Cladograms: you’re doing it right. This is gorgeous! 

albertonykus:

killdeercheer:

A phylogeny of maniraptors - a gift for albertonykus for being awesome :D

Whipped up from recent avian phylogenies & Dr. Holtz’ Theropod cladograms. Green = extant lineages, brown = extinct. Yeah, the non-avian maniraptors are a little sparse, I apologize for that, but one of my main goals was to create a ‘consensus’ of multiple trees. The birds relationships are slowly stabilizing, but we have a long way to go.

Any inaccuracies or changes, please let me know.

Images from PhyloPic - http://phylopic.org/

I love this! You keep springing surprise gifts on me. XD

Cladograms: you’re doing it right. This is gorgeous! 

ask-the-meganula-hivemind asked
Hello. Do you have any good sources on the feathering on raptors? I have been drawing them for some time, looking at bird field guide after field guide, and skeletal diagrams, but I still feel like I need help to make them as accurate as possible. Thank you.

I’m actually somewhat unsure whether you mean birds of prey or deinonychosaur dinosaur by “raptor” (the rules of thumb for feathering in dromaeosaurs and troodonts are essentially the same, and both groups belong to the clade Deinonychosauria), but given whom you’re asking, I’ll assume the latter. There are a number of effective “how-to” feathering guides for deinonychosaurs that I’ve come across, so I’ll link to a few of them here. Keep in mind that these should serve as a general guide only, specific taxa should be researched at the source, and that phylogenetic bracketing invokes different traits depending on which taxon you’re feathering.

Restore Dino Wings by Smnt2000: [1], [2], [3], and [4]

Common Errors for Velociraptor by Tomozaurus

Velociraptor Infographic by ChrisMasna

Feather Evolution by me

Tips for Drawing Prehistoric Raptors by Grays-Raptor-Flock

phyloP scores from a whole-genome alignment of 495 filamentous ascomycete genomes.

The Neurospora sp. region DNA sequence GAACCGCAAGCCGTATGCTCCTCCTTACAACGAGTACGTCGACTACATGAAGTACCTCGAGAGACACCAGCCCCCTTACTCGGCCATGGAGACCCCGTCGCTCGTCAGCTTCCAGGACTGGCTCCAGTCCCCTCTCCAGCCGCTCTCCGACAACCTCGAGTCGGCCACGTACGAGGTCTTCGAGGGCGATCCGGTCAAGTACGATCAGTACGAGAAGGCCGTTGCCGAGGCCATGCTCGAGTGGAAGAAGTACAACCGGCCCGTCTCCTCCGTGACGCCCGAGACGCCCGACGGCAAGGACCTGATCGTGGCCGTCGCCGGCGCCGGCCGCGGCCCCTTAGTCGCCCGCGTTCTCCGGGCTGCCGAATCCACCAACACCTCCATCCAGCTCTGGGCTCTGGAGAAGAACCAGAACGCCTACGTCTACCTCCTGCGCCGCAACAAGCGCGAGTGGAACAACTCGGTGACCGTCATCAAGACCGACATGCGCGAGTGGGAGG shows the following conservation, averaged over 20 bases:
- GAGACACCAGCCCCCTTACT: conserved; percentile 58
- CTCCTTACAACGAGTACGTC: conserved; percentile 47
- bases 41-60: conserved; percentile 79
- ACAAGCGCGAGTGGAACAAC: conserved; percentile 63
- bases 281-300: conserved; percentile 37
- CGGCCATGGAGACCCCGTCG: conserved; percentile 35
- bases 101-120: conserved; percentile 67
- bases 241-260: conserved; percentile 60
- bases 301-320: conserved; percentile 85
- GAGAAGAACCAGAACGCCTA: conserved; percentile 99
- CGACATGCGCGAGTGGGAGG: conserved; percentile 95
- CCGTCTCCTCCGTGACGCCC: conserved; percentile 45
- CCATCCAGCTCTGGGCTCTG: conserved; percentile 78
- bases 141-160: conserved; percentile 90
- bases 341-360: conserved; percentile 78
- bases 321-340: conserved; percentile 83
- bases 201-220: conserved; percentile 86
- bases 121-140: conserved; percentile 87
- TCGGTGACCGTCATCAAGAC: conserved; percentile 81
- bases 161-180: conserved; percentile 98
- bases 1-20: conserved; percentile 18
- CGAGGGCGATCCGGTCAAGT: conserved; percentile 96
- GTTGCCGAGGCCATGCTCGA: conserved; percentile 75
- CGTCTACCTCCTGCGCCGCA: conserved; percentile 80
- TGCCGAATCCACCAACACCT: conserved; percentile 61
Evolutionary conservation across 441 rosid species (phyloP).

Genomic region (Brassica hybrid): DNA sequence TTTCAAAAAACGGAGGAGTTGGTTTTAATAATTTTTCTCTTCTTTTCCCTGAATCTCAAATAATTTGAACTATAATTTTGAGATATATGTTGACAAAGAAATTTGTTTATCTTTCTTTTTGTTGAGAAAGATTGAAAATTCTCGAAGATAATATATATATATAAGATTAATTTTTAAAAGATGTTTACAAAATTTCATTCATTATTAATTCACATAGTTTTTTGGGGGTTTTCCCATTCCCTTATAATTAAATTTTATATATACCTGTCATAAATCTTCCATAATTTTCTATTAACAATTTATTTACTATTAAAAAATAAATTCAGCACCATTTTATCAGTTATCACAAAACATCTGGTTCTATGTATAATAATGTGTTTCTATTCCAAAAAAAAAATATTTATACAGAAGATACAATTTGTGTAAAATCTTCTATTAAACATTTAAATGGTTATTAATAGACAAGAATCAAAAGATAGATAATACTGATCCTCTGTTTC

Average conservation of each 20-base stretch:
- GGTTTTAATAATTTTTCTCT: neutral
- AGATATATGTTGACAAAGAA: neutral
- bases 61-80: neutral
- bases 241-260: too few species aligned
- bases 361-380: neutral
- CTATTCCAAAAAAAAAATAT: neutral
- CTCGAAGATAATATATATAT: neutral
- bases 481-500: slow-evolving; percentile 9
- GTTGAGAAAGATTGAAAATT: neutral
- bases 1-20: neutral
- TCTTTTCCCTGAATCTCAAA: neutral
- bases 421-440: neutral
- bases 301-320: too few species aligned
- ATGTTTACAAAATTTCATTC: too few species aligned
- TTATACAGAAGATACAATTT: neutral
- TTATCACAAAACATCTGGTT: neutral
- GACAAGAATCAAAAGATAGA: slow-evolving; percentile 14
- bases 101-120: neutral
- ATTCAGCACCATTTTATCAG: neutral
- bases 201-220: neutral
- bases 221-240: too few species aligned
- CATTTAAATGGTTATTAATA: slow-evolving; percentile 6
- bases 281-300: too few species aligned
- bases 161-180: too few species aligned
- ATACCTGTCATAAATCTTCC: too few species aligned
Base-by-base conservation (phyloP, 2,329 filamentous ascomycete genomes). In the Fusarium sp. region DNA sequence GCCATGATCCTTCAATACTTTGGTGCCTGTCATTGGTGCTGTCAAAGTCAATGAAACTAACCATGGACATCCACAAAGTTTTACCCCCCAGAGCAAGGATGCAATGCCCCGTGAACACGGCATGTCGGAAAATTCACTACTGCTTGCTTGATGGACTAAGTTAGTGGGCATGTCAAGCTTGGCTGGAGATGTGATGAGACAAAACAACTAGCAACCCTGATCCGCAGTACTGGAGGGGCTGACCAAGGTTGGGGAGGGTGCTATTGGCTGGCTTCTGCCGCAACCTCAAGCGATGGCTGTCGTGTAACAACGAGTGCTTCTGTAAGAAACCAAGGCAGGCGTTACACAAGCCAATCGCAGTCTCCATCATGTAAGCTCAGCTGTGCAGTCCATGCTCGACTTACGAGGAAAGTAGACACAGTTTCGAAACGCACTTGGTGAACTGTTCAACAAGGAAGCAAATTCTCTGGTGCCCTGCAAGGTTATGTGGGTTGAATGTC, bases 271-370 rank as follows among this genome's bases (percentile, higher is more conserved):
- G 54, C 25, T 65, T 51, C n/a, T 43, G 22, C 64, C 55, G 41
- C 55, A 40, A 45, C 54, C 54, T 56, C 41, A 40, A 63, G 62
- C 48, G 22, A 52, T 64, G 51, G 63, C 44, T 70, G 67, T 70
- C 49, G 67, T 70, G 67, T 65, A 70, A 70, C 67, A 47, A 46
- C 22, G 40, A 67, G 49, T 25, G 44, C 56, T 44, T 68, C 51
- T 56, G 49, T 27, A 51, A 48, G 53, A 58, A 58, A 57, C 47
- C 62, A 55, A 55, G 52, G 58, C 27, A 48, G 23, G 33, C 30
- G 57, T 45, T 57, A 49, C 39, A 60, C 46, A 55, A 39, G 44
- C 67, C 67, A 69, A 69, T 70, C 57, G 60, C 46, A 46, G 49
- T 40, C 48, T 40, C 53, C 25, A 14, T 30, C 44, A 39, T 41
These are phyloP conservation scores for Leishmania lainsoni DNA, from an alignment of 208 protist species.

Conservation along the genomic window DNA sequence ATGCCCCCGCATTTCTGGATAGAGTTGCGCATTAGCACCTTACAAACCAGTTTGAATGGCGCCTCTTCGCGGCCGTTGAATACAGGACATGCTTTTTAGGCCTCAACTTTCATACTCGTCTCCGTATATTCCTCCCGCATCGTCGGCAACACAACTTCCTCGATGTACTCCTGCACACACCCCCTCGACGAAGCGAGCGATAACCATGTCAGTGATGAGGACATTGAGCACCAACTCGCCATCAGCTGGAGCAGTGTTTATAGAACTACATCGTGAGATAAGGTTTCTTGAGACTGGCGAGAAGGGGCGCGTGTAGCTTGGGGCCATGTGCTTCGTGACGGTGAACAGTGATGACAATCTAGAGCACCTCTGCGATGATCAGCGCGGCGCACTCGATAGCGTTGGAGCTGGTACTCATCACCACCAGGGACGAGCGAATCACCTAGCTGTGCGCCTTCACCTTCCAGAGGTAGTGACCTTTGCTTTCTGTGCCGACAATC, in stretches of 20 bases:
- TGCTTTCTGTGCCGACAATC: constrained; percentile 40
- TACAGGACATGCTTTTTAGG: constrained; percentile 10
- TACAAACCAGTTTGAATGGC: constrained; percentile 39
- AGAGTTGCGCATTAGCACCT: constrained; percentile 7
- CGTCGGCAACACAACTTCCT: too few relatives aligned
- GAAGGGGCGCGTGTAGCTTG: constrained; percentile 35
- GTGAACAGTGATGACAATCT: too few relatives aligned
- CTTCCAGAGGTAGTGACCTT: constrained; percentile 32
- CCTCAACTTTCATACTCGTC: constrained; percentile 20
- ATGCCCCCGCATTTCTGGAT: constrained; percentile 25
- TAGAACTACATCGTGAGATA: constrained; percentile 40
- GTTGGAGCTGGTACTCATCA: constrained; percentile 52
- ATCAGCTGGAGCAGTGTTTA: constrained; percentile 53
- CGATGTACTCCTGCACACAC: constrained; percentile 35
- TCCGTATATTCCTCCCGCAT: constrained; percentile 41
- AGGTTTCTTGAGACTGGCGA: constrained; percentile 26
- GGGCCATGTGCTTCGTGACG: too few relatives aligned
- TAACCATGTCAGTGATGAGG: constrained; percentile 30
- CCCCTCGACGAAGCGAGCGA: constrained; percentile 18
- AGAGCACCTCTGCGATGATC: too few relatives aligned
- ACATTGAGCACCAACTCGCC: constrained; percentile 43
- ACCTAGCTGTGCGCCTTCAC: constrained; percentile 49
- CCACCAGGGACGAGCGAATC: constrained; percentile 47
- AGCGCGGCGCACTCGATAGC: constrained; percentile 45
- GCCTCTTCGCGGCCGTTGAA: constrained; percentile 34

Feathered Dino Arm/Wing PSA by SageKorppi

sylph0fl1ght asked
How's it going? Also can I ask how long it takes you to do the average art piece?

Hi there, it is going well! An average professional piece with full background and a lot of detail can take me in the range of a few days to a few weeks, whereas my absolutely most involved paintings to date have taken on-and-off work spread out over several months. My current job requires that I do a relatively high-quality piece in a matter of around 4 days, so that’s been my rate of production for the past few months.

I’ve learned over the course of being a scientific illustrator that improvement entails not just increasing the objective quality of work, but learning how to achieve the same quality in less time.

lythronax-argestes-the-gore-king asked
Re sylph0fl1ght's question, do you think that true gliding behavior as observed in large seabirds such as albatrosses could be possible for more primitive paravians such as microraptorians?

Albatrosses are soarers, not gliders, and they’re among the most specialized of all flying vertebrates. Microraptorines lack many of the adaptations for soaring found in birds like the albatross - an elongated humerus, the presence of tertiary feathers, and an extraordinarily high aspect ratio, to name a few.

Gliding by definition is an energy-efficient mode of locomotion that involves movement from higher ground to lower, and is a totally separate phenomenon from soaring.

sylph0fl1ght asked
How long do you think we'll have to wait before scientists find out what color Changyuraptor was?